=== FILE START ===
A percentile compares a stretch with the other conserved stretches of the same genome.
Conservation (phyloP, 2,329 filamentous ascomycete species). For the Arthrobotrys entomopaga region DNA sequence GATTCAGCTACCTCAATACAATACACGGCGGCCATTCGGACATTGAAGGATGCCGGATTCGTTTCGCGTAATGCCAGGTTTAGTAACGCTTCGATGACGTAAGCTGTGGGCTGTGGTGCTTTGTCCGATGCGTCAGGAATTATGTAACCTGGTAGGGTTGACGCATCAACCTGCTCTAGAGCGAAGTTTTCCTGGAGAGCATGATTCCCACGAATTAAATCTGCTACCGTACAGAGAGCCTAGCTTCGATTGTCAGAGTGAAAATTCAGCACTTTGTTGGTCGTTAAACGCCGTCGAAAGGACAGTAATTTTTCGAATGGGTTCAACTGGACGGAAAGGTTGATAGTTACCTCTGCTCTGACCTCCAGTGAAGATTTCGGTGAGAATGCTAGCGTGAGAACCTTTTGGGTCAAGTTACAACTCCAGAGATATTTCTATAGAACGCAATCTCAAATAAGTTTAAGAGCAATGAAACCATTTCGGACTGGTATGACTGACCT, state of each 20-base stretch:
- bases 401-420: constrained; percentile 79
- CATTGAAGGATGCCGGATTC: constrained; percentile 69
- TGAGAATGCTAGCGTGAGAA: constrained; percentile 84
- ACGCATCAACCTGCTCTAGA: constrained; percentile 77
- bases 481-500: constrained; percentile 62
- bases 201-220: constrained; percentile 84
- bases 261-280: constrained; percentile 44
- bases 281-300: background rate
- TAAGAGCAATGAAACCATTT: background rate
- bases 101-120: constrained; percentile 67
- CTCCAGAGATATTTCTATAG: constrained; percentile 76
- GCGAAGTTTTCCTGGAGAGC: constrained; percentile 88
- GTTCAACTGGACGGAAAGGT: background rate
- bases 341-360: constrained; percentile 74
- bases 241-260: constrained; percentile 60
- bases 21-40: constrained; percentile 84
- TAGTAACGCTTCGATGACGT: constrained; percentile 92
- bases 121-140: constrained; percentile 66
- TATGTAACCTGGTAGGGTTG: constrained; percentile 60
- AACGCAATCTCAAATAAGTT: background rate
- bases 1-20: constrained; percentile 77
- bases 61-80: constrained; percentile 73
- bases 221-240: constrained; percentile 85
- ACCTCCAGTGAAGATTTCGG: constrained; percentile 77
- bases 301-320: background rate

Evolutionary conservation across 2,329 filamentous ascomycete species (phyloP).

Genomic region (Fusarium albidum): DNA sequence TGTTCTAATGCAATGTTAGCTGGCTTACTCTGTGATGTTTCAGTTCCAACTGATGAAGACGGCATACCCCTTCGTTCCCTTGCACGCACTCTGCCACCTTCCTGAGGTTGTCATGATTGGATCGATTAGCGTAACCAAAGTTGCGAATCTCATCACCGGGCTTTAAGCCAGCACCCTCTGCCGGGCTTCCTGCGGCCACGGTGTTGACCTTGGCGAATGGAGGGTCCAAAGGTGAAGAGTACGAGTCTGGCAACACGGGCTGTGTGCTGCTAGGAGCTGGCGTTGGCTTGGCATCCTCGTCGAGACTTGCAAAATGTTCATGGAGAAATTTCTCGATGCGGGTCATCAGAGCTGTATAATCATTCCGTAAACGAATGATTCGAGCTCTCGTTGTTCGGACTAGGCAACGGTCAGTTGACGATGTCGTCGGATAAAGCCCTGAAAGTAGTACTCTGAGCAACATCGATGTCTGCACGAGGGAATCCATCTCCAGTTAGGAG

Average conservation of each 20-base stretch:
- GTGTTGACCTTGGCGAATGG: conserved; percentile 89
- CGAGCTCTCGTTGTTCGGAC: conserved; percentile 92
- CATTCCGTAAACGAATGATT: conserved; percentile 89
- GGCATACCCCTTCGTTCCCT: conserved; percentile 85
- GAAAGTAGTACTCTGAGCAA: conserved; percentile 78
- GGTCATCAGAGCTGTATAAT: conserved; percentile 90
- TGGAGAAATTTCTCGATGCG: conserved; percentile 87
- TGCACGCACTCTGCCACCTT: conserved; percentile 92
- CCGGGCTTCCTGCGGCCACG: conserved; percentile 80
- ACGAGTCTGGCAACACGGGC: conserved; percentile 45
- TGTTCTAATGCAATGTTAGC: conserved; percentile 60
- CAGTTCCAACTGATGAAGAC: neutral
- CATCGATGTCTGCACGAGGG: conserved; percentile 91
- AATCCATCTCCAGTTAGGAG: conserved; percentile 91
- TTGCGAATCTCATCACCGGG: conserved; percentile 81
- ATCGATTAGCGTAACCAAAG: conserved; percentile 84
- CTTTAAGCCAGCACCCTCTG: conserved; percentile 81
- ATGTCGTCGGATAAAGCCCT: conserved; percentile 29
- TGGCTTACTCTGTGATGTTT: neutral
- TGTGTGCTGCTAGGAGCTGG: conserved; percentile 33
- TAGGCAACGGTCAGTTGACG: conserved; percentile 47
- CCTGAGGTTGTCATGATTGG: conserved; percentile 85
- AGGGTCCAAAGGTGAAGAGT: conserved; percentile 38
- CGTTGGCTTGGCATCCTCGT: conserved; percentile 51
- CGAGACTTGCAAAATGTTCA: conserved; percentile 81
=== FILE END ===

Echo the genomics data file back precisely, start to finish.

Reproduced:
A percentile compares a stretch with the other conserved stretches of the same genome.
Conservation (phyloP, 2,329 filamentous ascomycete species). For the Arthrobotrys entomopaga region DNA sequence GATTCAGCTACCTCAATACAATACACGGCGGCCATTCGGACATTGAAGGATGCCGGATTCGTTTCGCGTAATGCCAGGTTTAGTAACGCTTCGATGACGTAAGCTGTGGGCTGTGGTGCTTTGTCCGATGCGTCAGGAATTATGTAACCTGGTAGGGTTGACGCATCAACCTGCTCTAGAGCGAAGTTTTCCTGGAGAGCATGATTCCCACGAATTAAATCTGCTACCGTACAGAGAGCCTAGCTTCGATTGTCAGAGTGAAAATTCAGCACTTTGTTGGTCGTTAAACGCCGTCGAAAGGACAGTAATTTTTCGAATGGGTTCAACTGGACGGAAAGGTTGATAGTTACCTCTGCTCTGACCTCCAGTGAAGATTTCGGTGAGAATGCTAGCGTGAGAACCTTTTGGGTCAAGTTACAACTCCAGAGATATTTCTATAGAACGCAATCTCAAATAAGTTTAAGAGCAATGAAACCATTTCGGACTGGTATGACTGACCT, state of each 20-base stretch:
- bases 401-420: constrained; percentile 79
- CATTGAAGGATGCCGGATTC: constrained; percentile 69
- TGAGAATGCTAGCGTGAGAA: constrained; percentile 84
- ACGCATCAACCTGCTCTAGA: constrained; percentile 77
- bases 481-500: constrained; percentile 62
- bases 201-220: constrained; percentile 84
- bases 261-280: constrained; percentile 44
- bases 281-300: background rate
- TAAGAGCAATGAAACCATTT: background rate
- bases 101-120: constrained; percentile 67
- CTCCAGAGATATTTCTATAG: constrained; percentile 76
- GCGAAGTTTTCCTGGAGAGC: constrained; percentile 88
- GTTCAACTGGACGGAAAGGT: background rate
- bases 341-360: constrained; percentile 74
- bases 241-260: constrained; percentile 60
- bases 21-40: constrained; percentile 84
- TAGTAACGCTTCGATGACGT: constrained; percentile 92
- bases 121-140: constrained; percentile 66
- TATGTAACCTGGTAGGGTTG: constrained; percentile 60
- AACGCAATCTCAAATAAGTT: background rate
- bases 1-20: constrained; percentile 77
- bases 61-80: constrained; percentile 73
- bases 221-240: constrained; percentile 85
- ACCTCCAGTGAAGATTTCGG: constrained; percentile 77
- bases 301-320: background rate

Evolutionary conservation across 2,329 filamentous ascomycete species (phyloP).

Genomic region (Fusarium albidum): DNA sequence TGTTCTAATGCAATGTTAGCTGGCTTACTCTGTGATGTTTCAGTTCCAACTGATGAAGACGGCATACCCCTTCGTTCCCTTGCACGCACTCTGCCACCTTCCTGAGGTTGTCATGATTGGATCGATTAGCGTAACCAAAGTTGCGAATCTCATCACCGGGCTTTAAGCCAGCACCCTCTGCCGGGCTTCCTGCGGCCACGGTGTTGACCTTGGCGAATGGAGGGTCCAAAGGTGAAGAGTACGAGTCTGGCAACACGGGCTGTGTGCTGCTAGGAGCTGGCGTTGGCTTGGCATCCTCGTCGAGACTTGCAAAATGTTCATGGAGAAATTTCTCGATGCGGGTCATCAGAGCTGTATAATCATTCCGTAAACGAATGATTCGAGCTCTCGTTGTTCGGACTAGGCAACGGTCAGTTGACGATGTCGTCGGATAAAGCCCTGAAAGTAGTACTCTGAGCAACATCGATGTCTGCACGAGGGAATCCATCTCCAGTTAGGAG

Average conservation of each 20-base stretch:
- GTGTTGACCTTGGCGAATGG: conserved; percentile 89
- CGAGCTCTCGTTGTTCGGAC: conserved; percentile 92
- CATTCCGTAAACGAATGATT: conserved; percentile 89
- GGCATACCCCTTCGTTCCCT: conserved; percentile 85
- GAAAGTAGTACTCTGAGCAA: conserved; percentile 78
- GGTCATCAGAGCTGTATAAT: conserved; percentile 90
- TGGAGAAATTTCTCGATGCG: conserved; percentile 87
- TGCACGCACTCTGCCACCTT: conserved; percentile 92
- CCGGGCTTCCTGCGGCCACG: conserved; percentile 80
- ACGAGTCTGGCAACACGGGC: conserved; percentile 45
- TGTTCTAATGCAATGTTAGC: conserved; percentile 60
- CAGTTCCAACTGATGAAGAC: neutral
- CATCGATGTCTGCACGAGGG: conserved; percentile 91
- AATCCATCTCCAGTTAGGAG: conserved; percentile 91
- TTGCGAATCTCATCACCGGG: conserved; percentile 81
- ATCGATTAGCGTAACCAAAG: conserved; percentile 84
- CTTTAAGCCAGCACCCTCTG: conserved; percentile 81
- ATGTCGTCGGATAAAGCCCT: conserved; percentile 29
- TGGCTTACTCTGTGATGTTT: neutral
- TGTGTGCTGCTAGGAGCTGG: conserved; percentile 33
- TAGGCAACGGTCAGTTGACG: conserved; percentile 47
- CCTGAGGTTGTCATGATTGG: conserved; percentile 85
- AGGGTCCAAAGGTGAAGAGT: conserved; percentile 38
- CGTTGGCTTGGCATCCTCGT: conserved; percentile 51
- CGAGACTTGCAAAATGTTCA: conserved; percentile 81